How Gaps in Corporate Thinking are Damaging to Cybersecurity Culture

The cybersecurity industry does an extraordinary job of keeping a whole range of risks at bay. Yet, issues beyond the reach of experts and technology often contribute to breaches, and many organisations are now working hard to build a holistic culture – where cybersecurity is the responsibility of everyone – to keep businesses and their data safe. Yet, organisations often exhibit gaps in their corporate thinking that can be damaging to this approach.

But it’s a goal that is worthy of corporate time, energy and investment. Indeed, research from PWC and Harvard Business Review, revealed that 48% of respondents thought one of the CISO’s top five responsibilities should be to build an organisation-wide cybersecurity culture. This grew to 63% who say it will be a top-5 responsibility in three years.

The challenge for businesses, however, is often one of mind-set, and creating a functional cybersecurity culture requires a shift from tactical to strategic thinking. This starts at the top – leaders set the tone there are a number of key points that organisations don’t consider fully when identifying priorities and allocating resources. These gaps in corporate thinking include:

1. They aren’t up to date on how current threats could impact their organisation

From the latest breach making worldwide headlines, emerging industry-specific vulnerabilities or new research showing how minor cybersecurity trends are becoming major problems, organisations can be patchy in their risk intelligence and awareness.

The thought process here is about understanding the importance of security risk, how likely it is to materialise and the potential impact of any given event. Using a risk-based approach, organisations can identify which vulnerabilities are most likely to be exploited and assess their risk tolerance for each based on how important a system is. Organisations can only consider, prepare for and react to these issues if they have a strong access to data about the potential impact of those risks.

2. They don’t know how their level of risk compares to the norm

This is a very common problem among business leaders, who employ comparative thinking on a daily basis, but can’t easily apply it to cybersecurity risk. Yet, understanding industry norms is a very important tool in measuring your own efforts, and can provide vital context for organisations who want to know how their peers are prioritising cybersecurity.

The answer lies in developing broader industry knowledge, using benchmarking systems and participating in industry focused organisations. Many current risk management tools also offer benchmarking features, enabling users to benefit from a wider perspective and understanding of risks in their industry.

3. They miss out on quick wins that could significantly increase protection

Businesses should take time to think about what project or process they could implement that could greatly reduce their overall cybersecurity risk or attack surface with the minimal amount of effort or spend. The options are varied, but can start with steps such as implementing Multi-Factor Authentication across all users or automating the patch management process. Thinking in these terms can help improve overall standards without major financial outlay.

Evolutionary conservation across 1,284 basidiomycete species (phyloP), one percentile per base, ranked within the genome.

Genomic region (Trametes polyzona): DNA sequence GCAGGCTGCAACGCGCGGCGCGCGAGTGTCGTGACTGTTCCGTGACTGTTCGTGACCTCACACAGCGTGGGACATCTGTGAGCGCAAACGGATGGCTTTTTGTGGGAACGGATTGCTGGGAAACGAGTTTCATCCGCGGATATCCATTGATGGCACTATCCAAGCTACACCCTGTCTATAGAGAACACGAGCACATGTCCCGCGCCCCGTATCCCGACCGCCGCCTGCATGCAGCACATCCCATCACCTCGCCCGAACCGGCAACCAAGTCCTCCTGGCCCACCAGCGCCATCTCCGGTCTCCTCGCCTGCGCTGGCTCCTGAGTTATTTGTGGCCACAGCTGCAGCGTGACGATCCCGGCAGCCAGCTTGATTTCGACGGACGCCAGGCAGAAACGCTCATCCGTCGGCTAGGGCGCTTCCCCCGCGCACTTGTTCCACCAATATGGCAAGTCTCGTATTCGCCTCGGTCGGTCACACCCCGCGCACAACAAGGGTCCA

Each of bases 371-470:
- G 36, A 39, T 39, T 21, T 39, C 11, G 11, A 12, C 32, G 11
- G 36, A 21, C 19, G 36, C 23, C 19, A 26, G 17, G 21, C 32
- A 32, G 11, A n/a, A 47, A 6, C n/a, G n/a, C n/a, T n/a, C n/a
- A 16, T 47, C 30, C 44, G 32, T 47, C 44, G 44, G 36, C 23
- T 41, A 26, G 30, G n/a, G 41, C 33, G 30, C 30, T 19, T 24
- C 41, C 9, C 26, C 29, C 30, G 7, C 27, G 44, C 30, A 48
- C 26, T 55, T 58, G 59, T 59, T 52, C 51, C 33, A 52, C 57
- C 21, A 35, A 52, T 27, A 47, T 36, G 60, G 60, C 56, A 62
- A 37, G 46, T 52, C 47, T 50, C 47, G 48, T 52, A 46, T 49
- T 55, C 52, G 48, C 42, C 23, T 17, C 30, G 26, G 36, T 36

4. They don’t review their security spend regularly enough

Organisations should be reviewing their spending commitments on a regular basis and avoid the assumption that there isn’t an equivalent or better way that might also save money. For instance, many businesses retain legacy implementation of controls where the cost to maintain far outweighs the actual risk reduction. Checking whether there are cheaper or simpler solutions that would effectively do the same job or better might allow budget to be reallocated to the wider challenges of building a better security culture.

5. They need an honest appraisal of their security blindspots

One of the most useful lines of thinking organisations can adopt is prompted by the question: ‘Where are our biggest blind spots and what would it take to eliminate them?’ Adopting a mindset that keeps risk under constant review can prevent inertia and complacency taking hold within corporate cybersecurity culture.

A healthy approach on which to base cybersecurity strategy is one grounded in data and a willingness to think critically about where the organisation currently stands, where it is going, how long and how much will it take to get there. By taking a risk-based vulnerability management (RBVM) approach to answering these questions, business leaders and their cybersecurity teams can deliver more strategic value and shape corporate security culture for the better.

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Vice President EMEA at

Steve has over a decade of experience in cyber security and transformation projects, his role at Kenna is to rapidly grow the EMEA organisation to meet the customer demand for risk-based vulnerability management. Prior to Kenna he held senior sales roles at Forcepoint, Citrix and Imperva, focusing on IT solutions for complex, enterprise requirements. Steve has a passion for driving equality, alongside enabling flexibility at work for modern living. He has held steering committee roles in companies looking to close the gender pay gap and develop careers for working parents, and strives to find and support equality initiatives across the workplace and industry.

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